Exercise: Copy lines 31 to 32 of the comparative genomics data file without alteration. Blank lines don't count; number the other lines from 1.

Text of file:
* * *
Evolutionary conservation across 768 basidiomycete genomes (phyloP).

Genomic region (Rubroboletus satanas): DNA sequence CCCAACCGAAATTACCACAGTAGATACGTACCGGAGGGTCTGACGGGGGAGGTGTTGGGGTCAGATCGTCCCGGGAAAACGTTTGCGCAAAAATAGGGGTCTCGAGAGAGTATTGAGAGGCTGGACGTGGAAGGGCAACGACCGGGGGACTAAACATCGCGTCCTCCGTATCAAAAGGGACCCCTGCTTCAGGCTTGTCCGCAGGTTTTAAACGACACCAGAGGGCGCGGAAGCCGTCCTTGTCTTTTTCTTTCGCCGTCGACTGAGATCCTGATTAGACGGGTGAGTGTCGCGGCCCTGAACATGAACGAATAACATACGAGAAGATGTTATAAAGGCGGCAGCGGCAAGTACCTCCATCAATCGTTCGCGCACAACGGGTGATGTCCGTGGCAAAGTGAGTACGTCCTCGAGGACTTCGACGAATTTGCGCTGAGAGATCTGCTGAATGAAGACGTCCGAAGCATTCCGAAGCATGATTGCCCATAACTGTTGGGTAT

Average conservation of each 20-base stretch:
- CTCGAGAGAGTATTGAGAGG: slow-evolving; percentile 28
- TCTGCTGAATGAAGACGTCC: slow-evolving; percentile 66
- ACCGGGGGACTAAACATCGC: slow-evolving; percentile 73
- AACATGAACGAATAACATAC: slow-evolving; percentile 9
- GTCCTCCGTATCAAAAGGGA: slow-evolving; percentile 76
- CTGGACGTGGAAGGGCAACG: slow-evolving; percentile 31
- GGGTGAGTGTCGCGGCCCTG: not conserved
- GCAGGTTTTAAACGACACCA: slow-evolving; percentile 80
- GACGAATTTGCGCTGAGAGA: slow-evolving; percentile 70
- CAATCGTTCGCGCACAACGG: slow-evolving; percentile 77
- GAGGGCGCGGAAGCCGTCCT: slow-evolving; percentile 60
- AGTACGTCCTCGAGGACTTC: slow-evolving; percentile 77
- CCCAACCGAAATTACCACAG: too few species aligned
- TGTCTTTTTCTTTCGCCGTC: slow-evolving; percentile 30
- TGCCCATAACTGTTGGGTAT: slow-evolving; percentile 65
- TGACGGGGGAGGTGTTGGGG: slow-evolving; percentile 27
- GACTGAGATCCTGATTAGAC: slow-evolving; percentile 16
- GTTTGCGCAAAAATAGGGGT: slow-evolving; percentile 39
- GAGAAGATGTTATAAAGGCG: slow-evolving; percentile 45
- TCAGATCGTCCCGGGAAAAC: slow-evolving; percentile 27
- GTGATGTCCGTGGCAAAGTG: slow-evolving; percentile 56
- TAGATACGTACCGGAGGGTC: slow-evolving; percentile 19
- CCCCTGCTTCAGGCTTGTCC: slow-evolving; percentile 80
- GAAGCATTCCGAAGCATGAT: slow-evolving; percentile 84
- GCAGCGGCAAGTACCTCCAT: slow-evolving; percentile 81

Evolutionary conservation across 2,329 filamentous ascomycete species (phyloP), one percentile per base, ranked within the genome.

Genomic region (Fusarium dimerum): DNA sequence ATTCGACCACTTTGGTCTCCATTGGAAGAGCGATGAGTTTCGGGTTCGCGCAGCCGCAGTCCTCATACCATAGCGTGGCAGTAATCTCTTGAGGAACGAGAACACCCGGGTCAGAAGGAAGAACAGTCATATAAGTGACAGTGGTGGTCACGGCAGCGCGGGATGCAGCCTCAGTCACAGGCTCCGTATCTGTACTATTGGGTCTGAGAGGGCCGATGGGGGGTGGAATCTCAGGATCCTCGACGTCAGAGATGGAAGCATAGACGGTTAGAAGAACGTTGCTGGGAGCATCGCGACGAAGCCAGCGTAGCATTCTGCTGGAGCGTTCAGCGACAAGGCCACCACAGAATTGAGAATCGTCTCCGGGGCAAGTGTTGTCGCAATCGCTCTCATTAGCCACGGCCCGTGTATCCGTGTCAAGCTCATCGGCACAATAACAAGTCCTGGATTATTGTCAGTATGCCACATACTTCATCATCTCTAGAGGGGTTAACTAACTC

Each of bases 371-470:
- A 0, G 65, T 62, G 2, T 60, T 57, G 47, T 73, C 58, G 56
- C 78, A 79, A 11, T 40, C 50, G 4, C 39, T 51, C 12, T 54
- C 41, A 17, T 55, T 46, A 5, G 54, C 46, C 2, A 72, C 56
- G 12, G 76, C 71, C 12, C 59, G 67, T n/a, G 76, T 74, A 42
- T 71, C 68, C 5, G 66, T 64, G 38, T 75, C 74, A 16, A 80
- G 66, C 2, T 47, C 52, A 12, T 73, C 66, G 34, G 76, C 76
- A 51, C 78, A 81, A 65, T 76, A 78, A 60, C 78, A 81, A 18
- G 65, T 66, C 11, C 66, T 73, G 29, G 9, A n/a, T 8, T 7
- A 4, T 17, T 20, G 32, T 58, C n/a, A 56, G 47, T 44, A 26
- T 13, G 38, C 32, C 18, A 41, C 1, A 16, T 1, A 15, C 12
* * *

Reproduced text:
Each of bases 371-470:
- A 0, G 65, T 62, G 2, T 60, T 57, G 47, T 73, C 58, G 56